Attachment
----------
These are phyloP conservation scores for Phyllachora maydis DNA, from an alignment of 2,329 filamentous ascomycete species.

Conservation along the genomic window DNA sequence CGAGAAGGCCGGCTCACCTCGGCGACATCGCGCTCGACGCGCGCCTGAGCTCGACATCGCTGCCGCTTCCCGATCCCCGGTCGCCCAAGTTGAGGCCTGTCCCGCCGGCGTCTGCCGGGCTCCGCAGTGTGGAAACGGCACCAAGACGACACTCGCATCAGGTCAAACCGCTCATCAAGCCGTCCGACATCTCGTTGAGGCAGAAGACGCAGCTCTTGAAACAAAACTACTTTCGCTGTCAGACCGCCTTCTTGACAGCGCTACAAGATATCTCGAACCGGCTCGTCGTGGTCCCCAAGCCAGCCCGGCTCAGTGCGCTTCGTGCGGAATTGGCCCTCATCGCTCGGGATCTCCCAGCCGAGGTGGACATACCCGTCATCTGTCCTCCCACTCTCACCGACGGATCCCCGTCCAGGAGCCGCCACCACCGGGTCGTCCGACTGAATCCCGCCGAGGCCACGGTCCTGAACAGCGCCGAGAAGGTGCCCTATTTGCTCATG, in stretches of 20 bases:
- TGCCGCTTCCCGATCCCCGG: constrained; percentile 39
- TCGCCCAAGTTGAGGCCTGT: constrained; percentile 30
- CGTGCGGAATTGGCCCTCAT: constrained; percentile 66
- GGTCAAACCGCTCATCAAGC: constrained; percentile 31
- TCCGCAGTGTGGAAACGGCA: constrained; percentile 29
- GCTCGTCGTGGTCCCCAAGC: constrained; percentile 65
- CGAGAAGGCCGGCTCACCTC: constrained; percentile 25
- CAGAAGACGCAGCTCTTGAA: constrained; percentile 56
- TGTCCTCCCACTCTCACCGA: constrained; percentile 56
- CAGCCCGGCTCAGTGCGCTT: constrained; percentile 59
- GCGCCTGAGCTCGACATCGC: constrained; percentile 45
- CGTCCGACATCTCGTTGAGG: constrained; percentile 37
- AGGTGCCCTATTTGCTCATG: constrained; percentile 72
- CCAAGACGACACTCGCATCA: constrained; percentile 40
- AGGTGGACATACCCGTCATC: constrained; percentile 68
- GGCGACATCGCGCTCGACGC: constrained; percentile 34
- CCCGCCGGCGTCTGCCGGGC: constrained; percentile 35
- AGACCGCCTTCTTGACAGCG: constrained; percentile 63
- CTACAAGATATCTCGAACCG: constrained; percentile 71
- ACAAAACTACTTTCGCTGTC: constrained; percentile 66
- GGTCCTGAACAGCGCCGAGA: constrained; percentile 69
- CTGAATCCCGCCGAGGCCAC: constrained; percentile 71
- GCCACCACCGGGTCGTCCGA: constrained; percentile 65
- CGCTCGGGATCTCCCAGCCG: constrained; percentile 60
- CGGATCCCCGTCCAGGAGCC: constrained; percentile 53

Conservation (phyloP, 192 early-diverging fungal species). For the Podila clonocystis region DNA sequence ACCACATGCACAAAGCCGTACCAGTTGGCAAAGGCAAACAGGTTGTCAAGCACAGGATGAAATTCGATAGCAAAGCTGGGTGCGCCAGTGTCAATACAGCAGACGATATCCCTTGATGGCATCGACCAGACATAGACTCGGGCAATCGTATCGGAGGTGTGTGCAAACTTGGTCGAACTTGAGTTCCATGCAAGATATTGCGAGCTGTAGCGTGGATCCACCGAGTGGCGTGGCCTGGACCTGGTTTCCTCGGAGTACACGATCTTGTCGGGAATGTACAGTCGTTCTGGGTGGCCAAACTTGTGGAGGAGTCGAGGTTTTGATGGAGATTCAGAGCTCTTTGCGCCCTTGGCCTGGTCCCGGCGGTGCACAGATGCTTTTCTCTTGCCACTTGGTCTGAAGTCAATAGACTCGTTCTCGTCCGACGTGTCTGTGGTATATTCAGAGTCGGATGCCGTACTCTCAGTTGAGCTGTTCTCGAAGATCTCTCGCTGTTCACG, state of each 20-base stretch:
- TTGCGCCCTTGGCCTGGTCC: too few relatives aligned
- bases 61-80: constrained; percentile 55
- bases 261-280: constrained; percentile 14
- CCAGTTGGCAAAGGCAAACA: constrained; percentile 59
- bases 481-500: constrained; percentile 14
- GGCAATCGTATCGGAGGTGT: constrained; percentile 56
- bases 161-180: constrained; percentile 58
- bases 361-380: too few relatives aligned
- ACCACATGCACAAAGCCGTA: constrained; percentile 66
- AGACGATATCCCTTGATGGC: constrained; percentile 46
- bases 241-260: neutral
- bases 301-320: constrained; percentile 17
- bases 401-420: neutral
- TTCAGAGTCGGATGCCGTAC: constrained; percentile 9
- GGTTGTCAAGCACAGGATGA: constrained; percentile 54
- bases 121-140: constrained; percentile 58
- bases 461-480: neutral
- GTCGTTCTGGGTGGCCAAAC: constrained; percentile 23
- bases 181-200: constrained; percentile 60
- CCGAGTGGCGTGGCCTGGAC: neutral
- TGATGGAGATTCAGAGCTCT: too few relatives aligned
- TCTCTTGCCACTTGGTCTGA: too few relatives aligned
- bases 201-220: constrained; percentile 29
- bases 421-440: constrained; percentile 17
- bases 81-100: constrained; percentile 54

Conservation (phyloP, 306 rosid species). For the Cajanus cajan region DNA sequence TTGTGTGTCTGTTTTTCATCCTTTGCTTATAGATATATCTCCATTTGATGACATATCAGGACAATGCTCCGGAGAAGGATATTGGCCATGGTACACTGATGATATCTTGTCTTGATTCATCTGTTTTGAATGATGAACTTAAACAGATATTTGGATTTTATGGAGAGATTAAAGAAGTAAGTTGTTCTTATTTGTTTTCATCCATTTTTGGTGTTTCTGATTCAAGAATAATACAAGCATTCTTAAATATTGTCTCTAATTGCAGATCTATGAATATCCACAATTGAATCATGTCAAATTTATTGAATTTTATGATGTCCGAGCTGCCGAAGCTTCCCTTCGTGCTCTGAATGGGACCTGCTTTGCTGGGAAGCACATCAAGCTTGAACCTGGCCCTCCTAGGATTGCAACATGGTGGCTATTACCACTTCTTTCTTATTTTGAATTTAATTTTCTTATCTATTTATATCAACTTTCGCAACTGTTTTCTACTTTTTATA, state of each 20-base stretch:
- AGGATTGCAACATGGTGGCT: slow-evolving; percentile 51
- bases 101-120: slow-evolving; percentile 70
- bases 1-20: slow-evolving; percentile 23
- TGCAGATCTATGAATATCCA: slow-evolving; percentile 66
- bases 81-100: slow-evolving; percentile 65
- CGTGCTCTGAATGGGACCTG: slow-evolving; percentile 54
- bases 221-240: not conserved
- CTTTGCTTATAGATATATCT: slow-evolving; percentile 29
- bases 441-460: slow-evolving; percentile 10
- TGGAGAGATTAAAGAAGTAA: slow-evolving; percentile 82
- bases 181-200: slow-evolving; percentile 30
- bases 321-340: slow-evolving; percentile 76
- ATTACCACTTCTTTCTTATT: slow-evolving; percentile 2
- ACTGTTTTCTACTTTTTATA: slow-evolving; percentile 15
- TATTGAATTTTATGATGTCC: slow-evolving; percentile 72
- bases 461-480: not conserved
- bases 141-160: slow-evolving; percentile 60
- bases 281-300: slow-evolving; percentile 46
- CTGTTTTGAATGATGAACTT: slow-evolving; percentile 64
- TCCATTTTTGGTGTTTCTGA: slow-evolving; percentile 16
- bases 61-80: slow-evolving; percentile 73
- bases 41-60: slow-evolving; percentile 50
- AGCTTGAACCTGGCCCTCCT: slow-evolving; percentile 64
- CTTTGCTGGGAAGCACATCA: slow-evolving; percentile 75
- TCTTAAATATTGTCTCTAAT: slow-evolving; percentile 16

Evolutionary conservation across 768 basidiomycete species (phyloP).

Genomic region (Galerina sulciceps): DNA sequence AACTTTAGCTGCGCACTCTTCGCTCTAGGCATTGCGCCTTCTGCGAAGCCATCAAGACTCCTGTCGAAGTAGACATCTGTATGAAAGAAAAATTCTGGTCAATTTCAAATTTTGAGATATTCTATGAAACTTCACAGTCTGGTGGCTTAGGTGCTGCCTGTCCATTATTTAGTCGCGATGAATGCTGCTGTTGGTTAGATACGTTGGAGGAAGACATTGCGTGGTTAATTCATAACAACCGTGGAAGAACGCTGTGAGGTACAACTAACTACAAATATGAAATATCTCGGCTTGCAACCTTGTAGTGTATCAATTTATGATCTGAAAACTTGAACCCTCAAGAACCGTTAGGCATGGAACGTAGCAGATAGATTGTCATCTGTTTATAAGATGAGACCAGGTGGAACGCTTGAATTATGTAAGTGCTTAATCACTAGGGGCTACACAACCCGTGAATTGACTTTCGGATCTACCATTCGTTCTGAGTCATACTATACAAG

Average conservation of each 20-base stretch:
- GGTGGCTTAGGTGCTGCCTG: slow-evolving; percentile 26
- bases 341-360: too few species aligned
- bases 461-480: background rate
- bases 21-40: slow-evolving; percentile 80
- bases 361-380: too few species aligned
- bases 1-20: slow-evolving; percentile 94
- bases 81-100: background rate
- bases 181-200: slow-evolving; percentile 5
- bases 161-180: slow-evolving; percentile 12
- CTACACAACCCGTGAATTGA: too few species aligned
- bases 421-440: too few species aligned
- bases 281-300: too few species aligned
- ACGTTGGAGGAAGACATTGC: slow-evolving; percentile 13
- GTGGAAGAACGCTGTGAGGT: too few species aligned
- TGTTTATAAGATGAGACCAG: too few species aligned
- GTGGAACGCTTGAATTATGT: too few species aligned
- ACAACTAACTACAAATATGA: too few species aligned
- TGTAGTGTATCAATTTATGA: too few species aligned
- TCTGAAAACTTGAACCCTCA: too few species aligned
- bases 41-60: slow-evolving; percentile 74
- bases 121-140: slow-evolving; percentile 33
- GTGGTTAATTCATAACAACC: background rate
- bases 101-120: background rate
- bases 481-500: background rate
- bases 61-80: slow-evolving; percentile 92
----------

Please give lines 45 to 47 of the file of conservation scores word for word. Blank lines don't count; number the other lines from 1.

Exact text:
- bases 461-480: neutral
- GTCGTTCTGGGTGGCCAAAC: constrained; percentile 23
- bases 181-200: constrained; percentile 60